How to Mulch
Mulch materials that are suitable for use as garden mulches range from compost, to manure, to grass clipping (as long as you have not used a weed killer on your lawn), as well as many commercially available products.
When using mulches, cover seeds to a depth of 1/8 to 1/4 inch to ensure adequate moisture retention and seed germination. When mulching around established plantings, add 1 to 3 inches depending on the application. Be sure to keep the mulch 6 to 12 inches away from the base of trees and shrubs to protect from root or stem rot.
In the winter, we recommend using peat moss, manures, or shredded leaves as mulches. They are particularly effective for use as a topdress in the fall after harvest. A composted manure will provide a blanket for the soil through the winter and can be tilled into the soil as an amendment in the spring.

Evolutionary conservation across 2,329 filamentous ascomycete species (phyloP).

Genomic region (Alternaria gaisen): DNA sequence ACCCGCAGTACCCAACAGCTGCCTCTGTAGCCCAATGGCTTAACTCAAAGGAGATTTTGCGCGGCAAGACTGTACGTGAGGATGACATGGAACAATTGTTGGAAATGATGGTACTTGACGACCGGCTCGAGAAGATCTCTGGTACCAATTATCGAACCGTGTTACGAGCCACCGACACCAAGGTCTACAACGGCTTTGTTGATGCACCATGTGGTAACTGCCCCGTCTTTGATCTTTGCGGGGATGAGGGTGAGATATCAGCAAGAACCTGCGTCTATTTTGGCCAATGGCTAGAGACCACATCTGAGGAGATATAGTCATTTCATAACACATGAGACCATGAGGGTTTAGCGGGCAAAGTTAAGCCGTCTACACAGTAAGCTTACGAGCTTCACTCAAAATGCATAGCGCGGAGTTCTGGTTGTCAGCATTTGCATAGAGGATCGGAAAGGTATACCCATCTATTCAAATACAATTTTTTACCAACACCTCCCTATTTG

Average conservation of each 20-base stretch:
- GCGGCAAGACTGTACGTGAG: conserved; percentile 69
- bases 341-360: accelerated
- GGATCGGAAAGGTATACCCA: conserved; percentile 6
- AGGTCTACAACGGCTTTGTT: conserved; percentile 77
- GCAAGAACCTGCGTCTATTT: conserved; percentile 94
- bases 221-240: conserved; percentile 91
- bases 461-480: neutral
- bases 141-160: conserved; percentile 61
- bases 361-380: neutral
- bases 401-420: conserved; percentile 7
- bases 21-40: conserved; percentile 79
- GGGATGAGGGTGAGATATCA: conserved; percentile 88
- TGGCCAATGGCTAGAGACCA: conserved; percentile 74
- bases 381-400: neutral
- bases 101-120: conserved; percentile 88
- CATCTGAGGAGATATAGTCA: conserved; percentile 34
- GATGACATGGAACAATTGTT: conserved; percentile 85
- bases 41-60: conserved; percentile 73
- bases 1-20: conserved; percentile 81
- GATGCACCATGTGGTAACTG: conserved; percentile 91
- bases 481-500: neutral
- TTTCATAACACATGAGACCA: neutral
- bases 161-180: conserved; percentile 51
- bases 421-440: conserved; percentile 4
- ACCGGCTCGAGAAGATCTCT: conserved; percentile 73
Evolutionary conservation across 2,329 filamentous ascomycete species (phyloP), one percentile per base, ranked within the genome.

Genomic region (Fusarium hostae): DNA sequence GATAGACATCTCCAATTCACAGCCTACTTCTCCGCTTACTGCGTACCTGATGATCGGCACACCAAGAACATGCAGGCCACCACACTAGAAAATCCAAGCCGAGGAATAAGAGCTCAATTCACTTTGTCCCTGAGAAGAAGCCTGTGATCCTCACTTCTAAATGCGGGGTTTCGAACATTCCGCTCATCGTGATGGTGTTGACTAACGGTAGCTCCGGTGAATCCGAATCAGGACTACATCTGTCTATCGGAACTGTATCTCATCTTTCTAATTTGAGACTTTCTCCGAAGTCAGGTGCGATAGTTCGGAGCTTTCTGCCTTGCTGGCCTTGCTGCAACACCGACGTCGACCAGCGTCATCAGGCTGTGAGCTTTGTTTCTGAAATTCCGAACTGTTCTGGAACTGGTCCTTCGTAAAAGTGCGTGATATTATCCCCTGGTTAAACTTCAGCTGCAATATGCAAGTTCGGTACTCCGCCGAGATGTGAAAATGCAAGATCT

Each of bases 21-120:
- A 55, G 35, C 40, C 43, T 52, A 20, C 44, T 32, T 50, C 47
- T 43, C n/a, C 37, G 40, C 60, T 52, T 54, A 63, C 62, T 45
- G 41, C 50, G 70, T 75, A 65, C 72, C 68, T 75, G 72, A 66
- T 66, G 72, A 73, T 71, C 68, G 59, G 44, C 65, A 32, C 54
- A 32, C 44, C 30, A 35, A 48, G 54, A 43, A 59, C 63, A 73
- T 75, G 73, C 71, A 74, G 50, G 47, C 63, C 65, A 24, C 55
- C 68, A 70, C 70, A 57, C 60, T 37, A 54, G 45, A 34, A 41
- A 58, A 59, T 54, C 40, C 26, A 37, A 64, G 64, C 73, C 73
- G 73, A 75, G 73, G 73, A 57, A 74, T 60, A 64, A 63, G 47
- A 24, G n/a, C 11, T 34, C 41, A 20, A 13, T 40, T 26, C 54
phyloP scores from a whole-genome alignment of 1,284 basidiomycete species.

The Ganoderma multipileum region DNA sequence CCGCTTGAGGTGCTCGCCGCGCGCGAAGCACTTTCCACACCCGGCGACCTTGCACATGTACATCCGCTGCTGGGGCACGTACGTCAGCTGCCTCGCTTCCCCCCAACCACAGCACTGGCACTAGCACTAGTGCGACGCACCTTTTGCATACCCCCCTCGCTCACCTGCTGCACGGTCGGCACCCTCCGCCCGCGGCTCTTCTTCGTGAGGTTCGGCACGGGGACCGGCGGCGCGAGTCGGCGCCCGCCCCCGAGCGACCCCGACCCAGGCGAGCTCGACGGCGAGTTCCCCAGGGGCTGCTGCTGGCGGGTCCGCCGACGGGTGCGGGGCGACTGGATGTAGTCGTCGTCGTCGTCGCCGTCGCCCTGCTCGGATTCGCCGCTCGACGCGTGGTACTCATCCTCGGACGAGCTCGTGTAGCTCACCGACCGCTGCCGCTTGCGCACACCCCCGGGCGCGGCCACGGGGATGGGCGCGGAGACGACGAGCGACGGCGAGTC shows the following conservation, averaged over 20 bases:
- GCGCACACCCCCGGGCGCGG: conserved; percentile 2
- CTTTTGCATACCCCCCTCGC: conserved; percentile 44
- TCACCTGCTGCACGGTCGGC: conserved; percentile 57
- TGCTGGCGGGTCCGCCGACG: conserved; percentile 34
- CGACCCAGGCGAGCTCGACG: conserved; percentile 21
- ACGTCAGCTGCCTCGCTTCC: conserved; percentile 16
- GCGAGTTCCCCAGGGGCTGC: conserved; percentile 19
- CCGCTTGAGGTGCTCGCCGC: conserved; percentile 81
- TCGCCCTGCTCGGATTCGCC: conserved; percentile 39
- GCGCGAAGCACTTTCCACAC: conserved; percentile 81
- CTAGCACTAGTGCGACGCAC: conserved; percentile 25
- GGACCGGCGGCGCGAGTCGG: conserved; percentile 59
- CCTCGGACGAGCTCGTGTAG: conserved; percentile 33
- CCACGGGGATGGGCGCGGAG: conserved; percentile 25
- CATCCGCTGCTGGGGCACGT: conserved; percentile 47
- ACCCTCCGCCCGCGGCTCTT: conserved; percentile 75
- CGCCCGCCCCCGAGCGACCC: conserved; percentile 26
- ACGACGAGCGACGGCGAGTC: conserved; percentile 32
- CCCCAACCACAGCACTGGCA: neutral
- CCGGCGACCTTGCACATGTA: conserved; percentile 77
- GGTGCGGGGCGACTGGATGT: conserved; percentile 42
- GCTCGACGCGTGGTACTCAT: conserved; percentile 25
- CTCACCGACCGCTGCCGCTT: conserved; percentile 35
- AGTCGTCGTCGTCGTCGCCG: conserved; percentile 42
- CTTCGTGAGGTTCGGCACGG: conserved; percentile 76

Mulching during the growing season can be very helpful in preventing weeds in your garden and retaining soil moisture. When using manure in your garden, make sure that it is well composted before applying as some manures can burn your plants.
The key benefits of mulching:
•Retains soil moisture by reducing the amount of evaporation from the soil surface.
•Protects the plant roots from the vagaries of Mother Nature; heat, cold, and drought.
•Keeps the soil cooler to reduce the germination of unwanted weed seeds.
•Helps mitigate the erosive effects of wind and rain.
•Adds a decorative top cover to an established garden.
One 2 cubic foot bag will cover:
|96 square feet||¼ inch deep|
|48 square feet||½ inch deep|
|24 square feet||1 inch deep|
|12 square feet||2 inches deep|
|8 square feet||3 inches deep|
|6 square feet||4 inches deep|
|4 square feet||6 inches deep|